So talk to your financial aid office and ask if there’s anything it can do. Perhaps it can offer some need- or merit-based aid or recommend a local scholarship program. It also might be able to help you find aid from your state.

As one expert told Student Loan Hero, “There are things colleges can do above and beyond the formula — whatever the methodology — to determine additional funding.”

2. Drop down to part time

If you discover you’re about to hit the student loan ceiling, decreasing your course load will lower your costs and give you time to work while attending school. By doing so, you’ll hopefully be able to cover your tuition without taking on additional loans.

As for the federal loans you’ve already taken out? If you’re enrolled in classes half time, your loans will remain in deferment — which means you won’t need to make payments on them.

If they’re subsidized loans, the government will cover the interest. But if they’re unsubsidized loans, you might want to start making minimum payments to avoid ballooning interest charges.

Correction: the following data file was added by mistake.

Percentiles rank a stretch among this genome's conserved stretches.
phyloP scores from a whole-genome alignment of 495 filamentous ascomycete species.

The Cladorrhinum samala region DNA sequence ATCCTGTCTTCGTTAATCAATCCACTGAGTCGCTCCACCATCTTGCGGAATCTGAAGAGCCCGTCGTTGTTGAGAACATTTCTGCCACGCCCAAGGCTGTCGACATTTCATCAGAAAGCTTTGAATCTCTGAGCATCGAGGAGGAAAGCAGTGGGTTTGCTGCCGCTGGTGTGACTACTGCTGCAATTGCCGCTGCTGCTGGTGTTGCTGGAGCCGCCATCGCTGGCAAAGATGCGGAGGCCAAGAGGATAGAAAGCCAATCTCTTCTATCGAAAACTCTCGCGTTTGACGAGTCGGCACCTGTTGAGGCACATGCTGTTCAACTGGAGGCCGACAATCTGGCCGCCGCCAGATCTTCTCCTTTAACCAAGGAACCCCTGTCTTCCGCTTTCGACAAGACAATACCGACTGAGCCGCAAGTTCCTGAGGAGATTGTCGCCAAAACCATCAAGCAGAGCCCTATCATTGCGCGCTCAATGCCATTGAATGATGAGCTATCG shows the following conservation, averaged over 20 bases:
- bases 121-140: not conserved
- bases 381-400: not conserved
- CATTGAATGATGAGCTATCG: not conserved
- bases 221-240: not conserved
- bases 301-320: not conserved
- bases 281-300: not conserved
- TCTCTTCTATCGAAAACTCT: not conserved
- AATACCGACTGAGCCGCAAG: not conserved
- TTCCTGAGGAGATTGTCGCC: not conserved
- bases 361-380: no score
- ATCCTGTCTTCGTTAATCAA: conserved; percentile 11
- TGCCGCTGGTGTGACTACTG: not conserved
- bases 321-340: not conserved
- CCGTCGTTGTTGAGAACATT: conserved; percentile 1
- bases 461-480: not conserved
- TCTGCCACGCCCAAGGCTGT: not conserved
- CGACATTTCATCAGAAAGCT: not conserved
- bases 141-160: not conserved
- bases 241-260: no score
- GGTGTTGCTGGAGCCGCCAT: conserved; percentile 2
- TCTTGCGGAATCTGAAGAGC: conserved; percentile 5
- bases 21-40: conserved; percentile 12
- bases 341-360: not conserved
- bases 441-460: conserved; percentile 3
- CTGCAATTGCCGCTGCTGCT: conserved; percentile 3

3. Dip into your emergency or retirement savings

Although it’s never ideal to spend your savings, sometimes it’s necessary.

When my boyfriend ran out of financial aid, we dipped into our joint emergency fund to help pay for his tuition — and have been slowly building it back up ever since.

If you’ve been in the working world for a while, you could tap your retirement savings for tuition. For example, if you’ve had a Roth IRA open for more than five years, you can withdraw contributions for your education penalty- and tax-free.

Think long and hard before you do so, however. The best thing to do with retirement investments is let them sit and grow.

4. Consider private student loans

One final option to consider is private student loans. Since they aren’t offered by the federal government, they aren’t subject to traditional student loan limits.

You can obtain private student loans from a variety of lenders, including big brick-and-mortar banks and smaller online startups.